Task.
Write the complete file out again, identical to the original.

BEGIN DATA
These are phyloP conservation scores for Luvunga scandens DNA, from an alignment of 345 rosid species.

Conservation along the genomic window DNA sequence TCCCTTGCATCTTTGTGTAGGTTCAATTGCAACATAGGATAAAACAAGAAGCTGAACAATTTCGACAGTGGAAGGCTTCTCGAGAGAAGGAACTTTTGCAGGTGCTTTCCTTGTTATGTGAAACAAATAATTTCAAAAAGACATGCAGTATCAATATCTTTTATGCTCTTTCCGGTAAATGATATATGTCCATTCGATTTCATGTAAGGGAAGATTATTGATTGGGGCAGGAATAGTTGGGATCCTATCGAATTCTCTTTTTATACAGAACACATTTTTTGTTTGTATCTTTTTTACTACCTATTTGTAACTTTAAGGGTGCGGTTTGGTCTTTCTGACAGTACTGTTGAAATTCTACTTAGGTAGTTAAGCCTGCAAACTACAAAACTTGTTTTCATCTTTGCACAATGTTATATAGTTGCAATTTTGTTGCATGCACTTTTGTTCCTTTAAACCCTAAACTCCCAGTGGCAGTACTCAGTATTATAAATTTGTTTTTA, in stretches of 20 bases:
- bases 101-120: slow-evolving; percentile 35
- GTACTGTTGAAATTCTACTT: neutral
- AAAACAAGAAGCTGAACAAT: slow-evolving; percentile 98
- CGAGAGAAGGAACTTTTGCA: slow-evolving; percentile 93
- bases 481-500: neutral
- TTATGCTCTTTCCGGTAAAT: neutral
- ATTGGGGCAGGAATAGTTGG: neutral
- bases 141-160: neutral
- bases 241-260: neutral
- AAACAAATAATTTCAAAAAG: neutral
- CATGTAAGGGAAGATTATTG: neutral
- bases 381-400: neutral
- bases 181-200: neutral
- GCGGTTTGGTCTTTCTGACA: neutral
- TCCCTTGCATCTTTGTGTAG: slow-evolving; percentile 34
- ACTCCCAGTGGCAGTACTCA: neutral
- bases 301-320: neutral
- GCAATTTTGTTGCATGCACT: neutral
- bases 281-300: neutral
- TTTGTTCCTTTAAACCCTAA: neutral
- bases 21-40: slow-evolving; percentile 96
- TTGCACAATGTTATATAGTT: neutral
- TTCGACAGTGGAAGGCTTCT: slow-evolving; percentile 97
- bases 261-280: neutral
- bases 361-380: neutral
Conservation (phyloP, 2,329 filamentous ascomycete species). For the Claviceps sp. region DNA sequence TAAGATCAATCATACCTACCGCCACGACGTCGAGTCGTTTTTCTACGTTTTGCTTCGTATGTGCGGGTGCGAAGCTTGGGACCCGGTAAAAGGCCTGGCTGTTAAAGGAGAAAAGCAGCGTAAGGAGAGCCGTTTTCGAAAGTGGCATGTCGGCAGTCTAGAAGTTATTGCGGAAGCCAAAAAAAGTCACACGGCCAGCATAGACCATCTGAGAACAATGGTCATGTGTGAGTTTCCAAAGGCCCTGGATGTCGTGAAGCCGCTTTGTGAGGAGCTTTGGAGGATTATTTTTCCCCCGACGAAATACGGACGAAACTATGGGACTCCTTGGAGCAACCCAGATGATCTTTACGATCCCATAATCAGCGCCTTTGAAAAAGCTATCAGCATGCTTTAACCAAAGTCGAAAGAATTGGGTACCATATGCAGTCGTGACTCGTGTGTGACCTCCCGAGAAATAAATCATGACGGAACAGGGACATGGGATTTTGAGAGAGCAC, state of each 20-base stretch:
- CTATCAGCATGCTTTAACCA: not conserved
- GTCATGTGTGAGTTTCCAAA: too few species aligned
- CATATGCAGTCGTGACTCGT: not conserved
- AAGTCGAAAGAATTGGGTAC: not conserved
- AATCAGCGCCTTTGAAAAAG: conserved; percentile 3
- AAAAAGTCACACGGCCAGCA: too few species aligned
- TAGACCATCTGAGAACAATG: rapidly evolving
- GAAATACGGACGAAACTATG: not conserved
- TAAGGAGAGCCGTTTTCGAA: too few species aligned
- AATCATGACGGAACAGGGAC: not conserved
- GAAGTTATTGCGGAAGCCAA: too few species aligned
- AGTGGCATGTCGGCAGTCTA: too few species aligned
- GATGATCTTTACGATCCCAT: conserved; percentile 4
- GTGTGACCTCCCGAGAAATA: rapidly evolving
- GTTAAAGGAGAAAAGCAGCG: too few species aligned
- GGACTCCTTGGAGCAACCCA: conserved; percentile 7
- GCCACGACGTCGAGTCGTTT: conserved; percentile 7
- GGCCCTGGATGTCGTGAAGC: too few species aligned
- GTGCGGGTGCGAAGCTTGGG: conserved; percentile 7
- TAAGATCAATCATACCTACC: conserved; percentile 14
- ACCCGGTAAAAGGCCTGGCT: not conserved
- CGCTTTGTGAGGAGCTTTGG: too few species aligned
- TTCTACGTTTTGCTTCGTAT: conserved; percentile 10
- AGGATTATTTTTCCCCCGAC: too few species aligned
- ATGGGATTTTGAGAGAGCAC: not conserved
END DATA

These are phyloP conservation scores for Luvunga scandens DNA, from an alignment of 345 rosid species.

Conservation along the genomic window DNA sequence TCCCTTGCATCTTTGTGTAGGTTCAATTGCAACATAGGATAAAACAAGAAGCTGAACAATTTCGACAGTGGAAGGCTTCTCGAGAGAAGGAACTTTTGCAGGTGCTTTCCTTGTTATGTGAAACAAATAATTTCAAAAAGACATGCAGTATCAATATCTTTTATGCTCTTTCCGGTAAATGATATATGTCCATTCGATTTCATGTAAGGGAAGATTATTGATTGGGGCAGGAATAGTTGGGATCCTATCGAATTCTCTTTTTATACAGAACACATTTTTTGTTTGTATCTTTTTTACTACCTATTTGTAACTTTAAGGGTGCGGTTTGGTCTTTCTGACAGTACTGTTGAAATTCTACTTAGGTAGTTAAGCCTGCAAACTACAAAACTTGTTTTCATCTTTGCACAATGTTATATAGTTGCAATTTTGTTGCATGCACTTTTGTTCCTTTAAACCCTAAACTCCCAGTGGCAGTACTCAGTATTATAAATTTGTTTTTA, in stretches of 20 bases:
- bases 101-120: slow-evolving; percentile 35
- GTACTGTTGAAATTCTACTT: neutral
- AAAACAAGAAGCTGAACAAT: slow-evolving; percentile 98
- CGAGAGAAGGAACTTTTGCA: slow-evolving; percentile 93
- bases 481-500: neutral
- TTATGCTCTTTCCGGTAAAT: neutral
- ATTGGGGCAGGAATAGTTGG: neutral
- bases 141-160: neutral
- bases 241-260: neutral
- AAACAAATAATTTCAAAAAG: neutral
- CATGTAAGGGAAGATTATTG: neutral
- bases 381-400: neutral
- bases 181-200: neutral
- GCGGTTTGGTCTTTCTGACA: neutral
- TCCCTTGCATCTTTGTGTAG: slow-evolving; percentile 34
- ACTCCCAGTGGCAGTACTCA: neutral
- bases 301-320: neutral
- GCAATTTTGTTGCATGCACT: neutral
- bases 281-300: neutral
- TTTGTTCCTTTAAACCCTAA: neutral
- bases 21-40: slow-evolving; percentile 96
- TTGCACAATGTTATATAGTT: neutral
- TTCGACAGTGGAAGGCTTCT: slow-evolving; percentile 97
- bases 261-280: neutral
- bases 361-380: neutral
Conservation (phyloP, 2,329 filamentous ascomycete species). For the Claviceps sp. region DNA sequence TAAGATCAATCATACCTACCGCCACGACGTCGAGTCGTTTTTCTACGTTTTGCTTCGTATGTGCGGGTGCGAAGCTTGGGACCCGGTAAAAGGCCTGGCTGTTAAAGGAGAAAAGCAGCGTAAGGAGAGCCGTTTTCGAAAGTGGCATGTCGGCAGTCTAGAAGTTATTGCGGAAGCCAAAAAAAGTCACACGGCCAGCATAGACCATCTGAGAACAATGGTCATGTGTGAGTTTCCAAAGGCCCTGGATGTCGTGAAGCCGCTTTGTGAGGAGCTTTGGAGGATTATTTTTCCCCCGACGAAATACGGACGAAACTATGGGACTCCTTGGAGCAACCCAGATGATCTTTACGATCCCATAATCAGCGCCTTTGAAAAAGCTATCAGCATGCTTTAACCAAAGTCGAAAGAATTGGGTACCATATGCAGTCGTGACTCGTGTGTGACCTCCCGAGAAATAAATCATGACGGAACAGGGACATGGGATTTTGAGAGAGCAC, state of each 20-base stretch:
- CTATCAGCATGCTTTAACCA: not conserved
- GTCATGTGTGAGTTTCCAAA: too few species aligned
- CATATGCAGTCGTGACTCGT: not conserved
- AAGTCGAAAGAATTGGGTAC: not conserved
- AATCAGCGCCTTTGAAAAAG: conserved; percentile 3
- AAAAAGTCACACGGCCAGCA: too few species aligned
- TAGACCATCTGAGAACAATG: rapidly evolving
- GAAATACGGACGAAACTATG: not conserved
- TAAGGAGAGCCGTTTTCGAA: too few species aligned
- AATCATGACGGAACAGGGAC: not conserved
- GAAGTTATTGCGGAAGCCAA: too few species aligned
- AGTGGCATGTCGGCAGTCTA: too few species aligned
- GATGATCTTTACGATCCCAT: conserved; percentile 4
- GTGTGACCTCCCGAGAAATA: rapidly evolving
- GTTAAAGGAGAAAAGCAGCG: too few species aligned
- GGACTCCTTGGAGCAACCCA: conserved; percentile 7
- GCCACGACGTCGAGTCGTTT: conserved; percentile 7
- GGCCCTGGATGTCGTGAAGC: too few species aligned
- GTGCGGGTGCGAAGCTTGGG: conserved; percentile 7
- TAAGATCAATCATACCTACC: conserved; percentile 14
- ACCCGGTAAAAGGCCTGGCT: not conserved
- CGCTTTGTGAGGAGCTTTGG: too few species aligned
- TTCTACGTTTTGCTTCGTAT: conserved; percentile 10
- AGGATTATTTTTCCCCCGAC: too few species aligned
- ATGGGATTTTGAGAGAGCAC: not conserved